I met Neville after he heard me speaking on a recent radio interview, and got in touch to share his co-ownership story. It is a wonderful lived experience of unrelated people sharing ownership of a property that has been successful for over 17 years, with many benefits to all parties involved.
If you have a similar story which you might like to share, please don't hesitate to get in touch.
Could you describe your current living arrangement?
My wife and I (both in our mid-60s and retired) share our 5 acre hobby / horse farm with a younger couple (both mid-40s and both working full time) and their children (17 and 11 years old).
We entered this arrangement 17 years ago as joint owners (each couple are joint tenants of one undivided half share as tenants in common with the other couple). We have no formal documentation apart from the title deeds and shared bank loans / mortgages but we did have an informal agreement that if any party wanted to end the arrangement after 5 years, we would sell up and go our separate ways.
How did this come about?
My wife Christine and the younger lady Romy got on very well when our son and Romy were in the same class at high school; we were welcomed into Romy’s family and her parents’ social life. After many years, Romy contacted us just before her marriage to Karl and the friendship between the two ladies was revived. They shared a love of horses and bought and bred horses (jointly owned and agisted on outer-suburb properties). We were living in an apartment because my work took me all over Australia and New Zealand and Romy and Karl were living in a small rented house. When I was transferred to a resident manager job overseas for two years, the ladies came up with the plan to purchase a hobby farm jointly to have the horses on their own property. Karl and I went along with the plan and after a few months we found a suitable property.
What do you think is/has been the benefits of this arrangement?
Neither couple could afford the property at the time but were each able to raise the loans for half the property. So the ladies got their horse farm. They also got company (particularly in the case of my wife when I was away at work most of the time). Christine has an occasional medical condition that means it is reassuring for her to have company – something I could not provide when I was working away.
I was raised on a farm and was happy to be on the farm on my days off and now that I am retired, I am not sure what I would do with my time without the farm maintenance, messing around with the tractor and chainsaw and ride-on mower. Romy and Karl’s eldest child was a baby when we moved on and their second child was born since then; they have enjoyed a farm life while being adjacent to the city. For the past four years, my grandchildren have spent most weekends enjoying the space to run around.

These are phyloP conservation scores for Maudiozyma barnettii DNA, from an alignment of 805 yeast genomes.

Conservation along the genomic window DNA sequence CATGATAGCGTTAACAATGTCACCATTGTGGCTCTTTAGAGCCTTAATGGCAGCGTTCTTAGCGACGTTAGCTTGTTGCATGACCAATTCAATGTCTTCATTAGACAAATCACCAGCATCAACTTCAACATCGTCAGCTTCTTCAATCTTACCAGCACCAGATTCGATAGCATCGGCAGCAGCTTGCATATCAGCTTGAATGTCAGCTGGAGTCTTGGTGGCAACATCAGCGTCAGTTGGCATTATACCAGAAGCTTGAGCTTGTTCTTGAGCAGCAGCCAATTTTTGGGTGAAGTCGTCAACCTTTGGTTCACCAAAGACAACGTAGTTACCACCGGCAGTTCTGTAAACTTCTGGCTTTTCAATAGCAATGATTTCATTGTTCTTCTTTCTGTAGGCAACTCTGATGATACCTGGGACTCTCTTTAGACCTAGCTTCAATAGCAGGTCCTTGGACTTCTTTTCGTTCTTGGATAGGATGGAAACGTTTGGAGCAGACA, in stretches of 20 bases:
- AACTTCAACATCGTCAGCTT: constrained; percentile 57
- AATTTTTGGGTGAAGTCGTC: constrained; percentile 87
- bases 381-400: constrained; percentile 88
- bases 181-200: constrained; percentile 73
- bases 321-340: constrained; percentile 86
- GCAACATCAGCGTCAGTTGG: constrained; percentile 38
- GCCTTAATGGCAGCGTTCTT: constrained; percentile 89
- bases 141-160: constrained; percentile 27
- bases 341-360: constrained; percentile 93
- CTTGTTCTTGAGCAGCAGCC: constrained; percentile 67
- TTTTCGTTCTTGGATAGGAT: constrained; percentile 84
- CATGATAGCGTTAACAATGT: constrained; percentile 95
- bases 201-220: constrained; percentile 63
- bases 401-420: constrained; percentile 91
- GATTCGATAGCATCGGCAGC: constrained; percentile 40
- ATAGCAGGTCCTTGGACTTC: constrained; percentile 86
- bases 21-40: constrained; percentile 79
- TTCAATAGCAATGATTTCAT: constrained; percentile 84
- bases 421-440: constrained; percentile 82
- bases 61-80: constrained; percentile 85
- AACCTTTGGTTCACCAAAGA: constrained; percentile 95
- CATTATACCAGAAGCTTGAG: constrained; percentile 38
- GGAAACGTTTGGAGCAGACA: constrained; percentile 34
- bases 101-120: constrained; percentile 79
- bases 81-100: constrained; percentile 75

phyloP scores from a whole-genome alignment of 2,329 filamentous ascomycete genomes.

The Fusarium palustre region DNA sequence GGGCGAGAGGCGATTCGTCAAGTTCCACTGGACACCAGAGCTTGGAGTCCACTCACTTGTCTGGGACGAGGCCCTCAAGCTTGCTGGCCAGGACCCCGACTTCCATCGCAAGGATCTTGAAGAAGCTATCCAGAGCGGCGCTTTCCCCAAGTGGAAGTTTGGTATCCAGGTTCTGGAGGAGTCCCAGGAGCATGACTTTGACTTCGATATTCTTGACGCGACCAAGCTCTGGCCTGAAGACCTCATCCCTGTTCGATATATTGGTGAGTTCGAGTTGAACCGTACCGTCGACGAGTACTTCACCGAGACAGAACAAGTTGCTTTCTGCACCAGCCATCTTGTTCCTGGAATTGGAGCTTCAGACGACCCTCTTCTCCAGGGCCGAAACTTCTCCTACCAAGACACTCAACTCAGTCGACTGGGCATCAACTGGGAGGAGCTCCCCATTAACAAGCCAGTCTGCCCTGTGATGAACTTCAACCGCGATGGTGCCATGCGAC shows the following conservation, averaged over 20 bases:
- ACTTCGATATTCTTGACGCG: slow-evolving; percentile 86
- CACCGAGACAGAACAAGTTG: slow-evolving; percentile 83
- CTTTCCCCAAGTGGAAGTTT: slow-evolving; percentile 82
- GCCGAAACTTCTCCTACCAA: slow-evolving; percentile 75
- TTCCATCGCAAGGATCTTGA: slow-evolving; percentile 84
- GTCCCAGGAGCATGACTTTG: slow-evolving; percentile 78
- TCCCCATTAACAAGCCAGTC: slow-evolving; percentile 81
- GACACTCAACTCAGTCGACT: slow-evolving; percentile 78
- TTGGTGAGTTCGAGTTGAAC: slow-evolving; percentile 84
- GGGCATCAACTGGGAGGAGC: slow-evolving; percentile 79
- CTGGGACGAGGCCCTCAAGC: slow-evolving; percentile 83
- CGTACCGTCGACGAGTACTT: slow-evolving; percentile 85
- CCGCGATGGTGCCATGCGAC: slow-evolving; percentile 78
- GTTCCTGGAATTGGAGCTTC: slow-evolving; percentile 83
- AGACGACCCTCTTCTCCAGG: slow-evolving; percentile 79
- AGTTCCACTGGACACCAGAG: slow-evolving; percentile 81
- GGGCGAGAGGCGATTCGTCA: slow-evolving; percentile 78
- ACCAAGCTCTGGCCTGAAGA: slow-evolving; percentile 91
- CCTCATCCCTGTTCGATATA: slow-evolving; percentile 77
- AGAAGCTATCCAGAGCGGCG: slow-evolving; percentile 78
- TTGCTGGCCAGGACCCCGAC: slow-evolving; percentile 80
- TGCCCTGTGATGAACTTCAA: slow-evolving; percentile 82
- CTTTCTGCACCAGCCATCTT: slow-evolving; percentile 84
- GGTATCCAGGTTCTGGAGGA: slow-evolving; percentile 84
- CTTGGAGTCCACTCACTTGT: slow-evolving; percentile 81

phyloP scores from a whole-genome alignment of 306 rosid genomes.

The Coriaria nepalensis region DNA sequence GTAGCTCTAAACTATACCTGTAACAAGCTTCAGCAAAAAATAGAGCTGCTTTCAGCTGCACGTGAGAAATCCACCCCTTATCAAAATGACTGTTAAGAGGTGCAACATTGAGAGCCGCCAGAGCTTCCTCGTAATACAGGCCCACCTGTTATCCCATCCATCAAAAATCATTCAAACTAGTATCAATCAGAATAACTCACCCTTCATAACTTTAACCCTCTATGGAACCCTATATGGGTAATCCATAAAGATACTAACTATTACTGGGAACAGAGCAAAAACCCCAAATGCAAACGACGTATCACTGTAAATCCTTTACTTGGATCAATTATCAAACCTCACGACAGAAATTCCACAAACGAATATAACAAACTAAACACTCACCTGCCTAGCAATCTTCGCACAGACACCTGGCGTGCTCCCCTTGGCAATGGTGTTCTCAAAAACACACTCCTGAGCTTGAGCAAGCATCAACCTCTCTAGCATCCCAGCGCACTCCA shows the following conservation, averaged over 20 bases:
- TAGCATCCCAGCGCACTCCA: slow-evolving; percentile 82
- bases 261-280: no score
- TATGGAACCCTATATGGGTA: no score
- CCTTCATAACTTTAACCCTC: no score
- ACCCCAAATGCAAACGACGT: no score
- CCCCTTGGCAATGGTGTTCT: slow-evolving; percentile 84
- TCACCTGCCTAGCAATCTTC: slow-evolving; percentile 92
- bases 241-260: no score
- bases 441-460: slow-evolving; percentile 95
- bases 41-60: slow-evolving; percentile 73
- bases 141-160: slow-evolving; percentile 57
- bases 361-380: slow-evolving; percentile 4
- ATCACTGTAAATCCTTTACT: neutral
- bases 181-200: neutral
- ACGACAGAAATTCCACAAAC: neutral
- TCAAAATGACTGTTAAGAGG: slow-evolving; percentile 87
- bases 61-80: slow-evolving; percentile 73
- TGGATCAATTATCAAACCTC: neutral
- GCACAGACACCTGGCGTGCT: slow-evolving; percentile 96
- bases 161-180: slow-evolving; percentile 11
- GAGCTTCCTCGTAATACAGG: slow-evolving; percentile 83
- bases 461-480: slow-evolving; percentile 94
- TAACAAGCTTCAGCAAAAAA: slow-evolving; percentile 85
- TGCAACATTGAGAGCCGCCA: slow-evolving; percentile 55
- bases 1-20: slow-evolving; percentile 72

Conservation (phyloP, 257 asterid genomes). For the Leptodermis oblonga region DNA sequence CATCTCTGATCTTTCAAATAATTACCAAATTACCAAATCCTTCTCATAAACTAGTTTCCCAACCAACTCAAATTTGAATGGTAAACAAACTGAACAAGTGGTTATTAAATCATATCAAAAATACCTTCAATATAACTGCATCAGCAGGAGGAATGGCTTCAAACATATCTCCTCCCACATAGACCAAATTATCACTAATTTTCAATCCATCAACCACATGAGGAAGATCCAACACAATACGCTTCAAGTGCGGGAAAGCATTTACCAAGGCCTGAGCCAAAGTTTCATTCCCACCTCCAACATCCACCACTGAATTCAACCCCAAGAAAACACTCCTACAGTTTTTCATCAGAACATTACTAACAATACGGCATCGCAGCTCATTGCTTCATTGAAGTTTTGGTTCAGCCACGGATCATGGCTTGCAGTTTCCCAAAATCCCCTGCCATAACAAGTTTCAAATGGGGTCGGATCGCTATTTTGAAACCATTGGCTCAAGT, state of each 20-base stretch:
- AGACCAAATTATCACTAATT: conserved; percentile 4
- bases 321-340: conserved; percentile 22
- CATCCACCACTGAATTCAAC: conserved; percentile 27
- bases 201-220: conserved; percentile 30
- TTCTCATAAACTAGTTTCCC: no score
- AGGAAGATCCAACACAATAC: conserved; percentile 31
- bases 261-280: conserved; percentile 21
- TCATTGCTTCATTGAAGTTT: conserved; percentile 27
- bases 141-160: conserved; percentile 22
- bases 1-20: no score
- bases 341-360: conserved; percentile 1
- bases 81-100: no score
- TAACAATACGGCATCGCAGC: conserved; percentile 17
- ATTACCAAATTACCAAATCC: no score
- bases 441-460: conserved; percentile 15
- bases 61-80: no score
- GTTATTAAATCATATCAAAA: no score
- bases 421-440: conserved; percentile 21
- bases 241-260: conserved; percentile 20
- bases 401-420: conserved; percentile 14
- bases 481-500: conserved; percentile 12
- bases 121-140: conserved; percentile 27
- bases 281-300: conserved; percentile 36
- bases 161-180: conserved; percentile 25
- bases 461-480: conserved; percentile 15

Another important benefit is that one family can take a vacation while the other family looks after the animals.
What do you think has been key to the continuity for so many years?
The key points are:
the genuine benefits of having two couples / two generations share the load of raising kids, looking after the place, sharing the utility costs;
the initial friendship between the two ladies and common interest in horses (and dogs, cats, chickens etc);
the personalities of all four adults being compatible;
the lack of any financial issues (due to not having overstretched our finances to purchase the property)
the acceptance of the arrangement by family members on all sides;
also Christine and I have been careful not to impact the parenting styles and practices of Romy and Karl.
Have there been any negatives or downfalls?
We all lived together in a (spacious) 4 bedroom house for the first 14 years, sharing the living areas; as Romy’s children grew into teenage years, and particularly when I stopped working full time (so stopped being away 2/3rds of the time) we built a granny flat and large outdoor covered area to have reasonable living space and privacy. We came to an arrangement about funding the extra building costs. This all worked on trust; it would have been difficult to work out a “contract” covering all these issues 17 years ago.
If you could do anything different, what might that be?
I cannot think of anything we would do differently. We looked at a lot of properties and picked one that turned out to be suitable; I don’t think there was a better option available. There were many intangible benefits for all parties to the arrangement and trying to formalise it in a written agreement up front would be difficult and may have changed the trusting relationship that has made it work.
Editor's note: This is a wonderful positive example of a co-ownership situation that has worked well without much formal documentation. The Henry Project advocates for clear agreements between parties, that spell out with clarity the rights and obligations of each parties. This helps express expectations, and ensures everyone is going into the arrangement with an understanding of all that is involved.